Anna's Summer | Chicago Reader

Anna's Summer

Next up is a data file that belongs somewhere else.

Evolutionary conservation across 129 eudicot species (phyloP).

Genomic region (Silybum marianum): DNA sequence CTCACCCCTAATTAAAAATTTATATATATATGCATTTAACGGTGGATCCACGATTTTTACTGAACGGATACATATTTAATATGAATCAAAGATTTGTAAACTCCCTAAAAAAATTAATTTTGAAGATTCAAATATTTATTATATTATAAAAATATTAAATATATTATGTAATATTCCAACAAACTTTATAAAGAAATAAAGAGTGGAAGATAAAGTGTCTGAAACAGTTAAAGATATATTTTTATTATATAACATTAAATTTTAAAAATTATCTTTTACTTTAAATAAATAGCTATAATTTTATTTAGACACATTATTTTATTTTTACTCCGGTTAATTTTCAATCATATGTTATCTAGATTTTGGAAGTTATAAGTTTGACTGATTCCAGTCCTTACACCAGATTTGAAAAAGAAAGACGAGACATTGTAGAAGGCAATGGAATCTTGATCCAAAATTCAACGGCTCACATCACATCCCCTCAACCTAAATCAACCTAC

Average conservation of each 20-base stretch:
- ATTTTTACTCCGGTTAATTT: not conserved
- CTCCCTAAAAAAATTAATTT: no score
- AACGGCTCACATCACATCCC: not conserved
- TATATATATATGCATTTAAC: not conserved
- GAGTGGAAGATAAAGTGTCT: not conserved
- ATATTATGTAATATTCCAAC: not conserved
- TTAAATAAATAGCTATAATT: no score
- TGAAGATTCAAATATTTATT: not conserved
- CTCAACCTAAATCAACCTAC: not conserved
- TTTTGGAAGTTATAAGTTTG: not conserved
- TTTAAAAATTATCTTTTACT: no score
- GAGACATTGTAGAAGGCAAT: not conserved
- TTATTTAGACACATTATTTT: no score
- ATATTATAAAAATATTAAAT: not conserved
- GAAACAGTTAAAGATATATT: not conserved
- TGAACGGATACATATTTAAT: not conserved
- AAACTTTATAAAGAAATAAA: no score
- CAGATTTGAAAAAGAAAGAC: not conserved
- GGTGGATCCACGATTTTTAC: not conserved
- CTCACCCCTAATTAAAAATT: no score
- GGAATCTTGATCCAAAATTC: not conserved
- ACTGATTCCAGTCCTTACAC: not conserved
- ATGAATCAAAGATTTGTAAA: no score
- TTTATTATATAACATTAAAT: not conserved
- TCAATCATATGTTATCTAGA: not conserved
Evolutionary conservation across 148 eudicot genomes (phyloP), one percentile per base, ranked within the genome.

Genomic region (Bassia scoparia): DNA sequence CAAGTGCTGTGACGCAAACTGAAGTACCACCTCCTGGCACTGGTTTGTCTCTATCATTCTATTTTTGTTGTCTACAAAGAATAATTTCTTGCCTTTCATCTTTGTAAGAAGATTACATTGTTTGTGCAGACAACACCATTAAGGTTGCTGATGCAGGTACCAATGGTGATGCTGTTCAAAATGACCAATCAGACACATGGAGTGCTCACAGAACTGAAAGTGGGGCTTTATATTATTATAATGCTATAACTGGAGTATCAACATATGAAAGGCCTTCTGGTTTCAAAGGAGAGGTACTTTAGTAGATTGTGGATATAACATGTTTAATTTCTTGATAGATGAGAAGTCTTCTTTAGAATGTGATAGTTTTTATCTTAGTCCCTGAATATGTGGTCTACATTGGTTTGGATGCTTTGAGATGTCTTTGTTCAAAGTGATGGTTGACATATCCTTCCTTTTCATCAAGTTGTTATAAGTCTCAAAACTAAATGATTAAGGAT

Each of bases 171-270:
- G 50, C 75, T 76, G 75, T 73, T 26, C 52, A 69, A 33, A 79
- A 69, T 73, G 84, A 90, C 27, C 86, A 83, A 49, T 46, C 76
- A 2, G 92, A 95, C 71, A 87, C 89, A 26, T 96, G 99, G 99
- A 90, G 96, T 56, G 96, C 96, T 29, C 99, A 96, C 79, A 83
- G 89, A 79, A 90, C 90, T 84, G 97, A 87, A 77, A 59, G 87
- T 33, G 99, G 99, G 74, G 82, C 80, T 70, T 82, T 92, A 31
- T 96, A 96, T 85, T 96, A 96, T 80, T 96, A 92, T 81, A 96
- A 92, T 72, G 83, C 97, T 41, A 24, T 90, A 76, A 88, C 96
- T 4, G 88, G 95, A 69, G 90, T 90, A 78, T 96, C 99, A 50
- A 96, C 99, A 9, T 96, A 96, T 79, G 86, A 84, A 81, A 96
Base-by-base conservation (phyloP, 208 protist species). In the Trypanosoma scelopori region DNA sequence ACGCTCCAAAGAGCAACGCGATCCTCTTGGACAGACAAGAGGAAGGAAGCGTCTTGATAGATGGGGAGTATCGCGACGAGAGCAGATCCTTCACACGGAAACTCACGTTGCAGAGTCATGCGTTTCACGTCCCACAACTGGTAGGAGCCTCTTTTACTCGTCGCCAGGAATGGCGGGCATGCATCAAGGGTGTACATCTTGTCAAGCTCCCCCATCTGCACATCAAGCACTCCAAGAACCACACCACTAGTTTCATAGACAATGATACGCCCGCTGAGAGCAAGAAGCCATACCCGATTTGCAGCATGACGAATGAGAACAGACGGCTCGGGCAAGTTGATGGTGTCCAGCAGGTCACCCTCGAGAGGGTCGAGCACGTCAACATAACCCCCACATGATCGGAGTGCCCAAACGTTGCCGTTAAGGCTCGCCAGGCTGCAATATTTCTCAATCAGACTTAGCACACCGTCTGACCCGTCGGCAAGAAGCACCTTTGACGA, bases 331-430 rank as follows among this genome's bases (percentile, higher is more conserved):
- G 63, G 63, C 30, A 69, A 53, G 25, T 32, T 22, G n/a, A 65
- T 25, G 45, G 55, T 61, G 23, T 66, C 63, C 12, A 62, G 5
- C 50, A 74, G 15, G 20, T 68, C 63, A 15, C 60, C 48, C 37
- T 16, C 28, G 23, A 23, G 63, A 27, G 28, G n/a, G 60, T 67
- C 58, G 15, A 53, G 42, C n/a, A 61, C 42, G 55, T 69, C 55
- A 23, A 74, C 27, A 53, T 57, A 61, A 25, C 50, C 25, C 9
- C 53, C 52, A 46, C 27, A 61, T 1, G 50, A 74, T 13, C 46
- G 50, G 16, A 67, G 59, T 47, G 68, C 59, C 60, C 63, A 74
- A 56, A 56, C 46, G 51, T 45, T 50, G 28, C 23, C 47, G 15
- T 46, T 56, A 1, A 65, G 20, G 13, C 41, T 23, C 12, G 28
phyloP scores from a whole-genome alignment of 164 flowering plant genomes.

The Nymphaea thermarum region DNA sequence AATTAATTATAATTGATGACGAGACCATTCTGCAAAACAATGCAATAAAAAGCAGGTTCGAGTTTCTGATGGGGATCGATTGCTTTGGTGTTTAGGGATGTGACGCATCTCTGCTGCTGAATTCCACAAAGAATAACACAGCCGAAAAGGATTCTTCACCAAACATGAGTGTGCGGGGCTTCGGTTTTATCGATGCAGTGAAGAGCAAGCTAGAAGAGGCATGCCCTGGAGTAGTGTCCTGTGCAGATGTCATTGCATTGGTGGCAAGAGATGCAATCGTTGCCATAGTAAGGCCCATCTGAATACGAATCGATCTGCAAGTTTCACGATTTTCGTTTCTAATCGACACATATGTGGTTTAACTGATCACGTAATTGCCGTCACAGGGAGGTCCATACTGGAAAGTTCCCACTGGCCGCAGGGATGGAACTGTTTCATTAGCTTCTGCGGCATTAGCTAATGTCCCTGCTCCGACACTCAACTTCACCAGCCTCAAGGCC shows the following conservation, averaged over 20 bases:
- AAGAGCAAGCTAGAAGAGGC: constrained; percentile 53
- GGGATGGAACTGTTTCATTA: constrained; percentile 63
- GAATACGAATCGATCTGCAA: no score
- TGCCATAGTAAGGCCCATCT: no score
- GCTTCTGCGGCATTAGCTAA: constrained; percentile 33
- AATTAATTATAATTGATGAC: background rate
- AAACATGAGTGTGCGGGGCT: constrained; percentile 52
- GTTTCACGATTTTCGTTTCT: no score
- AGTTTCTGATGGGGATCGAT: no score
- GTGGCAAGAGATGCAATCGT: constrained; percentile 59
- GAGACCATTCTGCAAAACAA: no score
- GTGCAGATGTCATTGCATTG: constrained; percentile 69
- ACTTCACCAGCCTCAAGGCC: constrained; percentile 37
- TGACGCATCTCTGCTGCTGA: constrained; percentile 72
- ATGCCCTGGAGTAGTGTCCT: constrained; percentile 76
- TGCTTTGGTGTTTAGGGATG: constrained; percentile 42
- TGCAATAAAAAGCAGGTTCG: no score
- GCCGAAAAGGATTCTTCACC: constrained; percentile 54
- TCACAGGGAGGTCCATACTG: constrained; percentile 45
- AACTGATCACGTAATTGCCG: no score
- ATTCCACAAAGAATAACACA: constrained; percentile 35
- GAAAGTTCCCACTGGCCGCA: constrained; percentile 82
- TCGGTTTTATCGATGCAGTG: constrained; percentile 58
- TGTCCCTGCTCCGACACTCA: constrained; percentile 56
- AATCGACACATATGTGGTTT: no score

This seems to be a time for radiant over-50 women coping with loss, cf Charlotte Rampling in Under the Sand. In Jeanine Meerapfel's latest film, Anna's Summer, Anna (Angela Molina) returns to her family's Greek-island home after the death of her husband. As the sole survivor of the family and thus the sole repository of its history, she's haunted by memories—she turns a corner of the villa and steps into sun-drenched afternoons peopled with long-gone relatives raising their glasses in a toast. Sitting down on the beach for a snack, she's soon bookended by her husband and her long-dead father, both offering advice and felicitations on her abalone-cracking expertise. Some of the memories don't belong to Greece; unfolding a sweater transports her to a former residence in Germany. And some of the memories don't even belong to her; they belong to her Jewish grandmother Anna, who died at Auschwitz, and her father's beloved mistress Anna, dead of tuberculosis in a Swiss sanitarium. Minor but convincingly atmospheric, Anna's Summer overlaps times, cultures, languages—Spanish, Greek, German, and English—in a way that at first overwhelms and then slowly comforts, forging an identity all the stronger for its patchwork oddities. 107 min.

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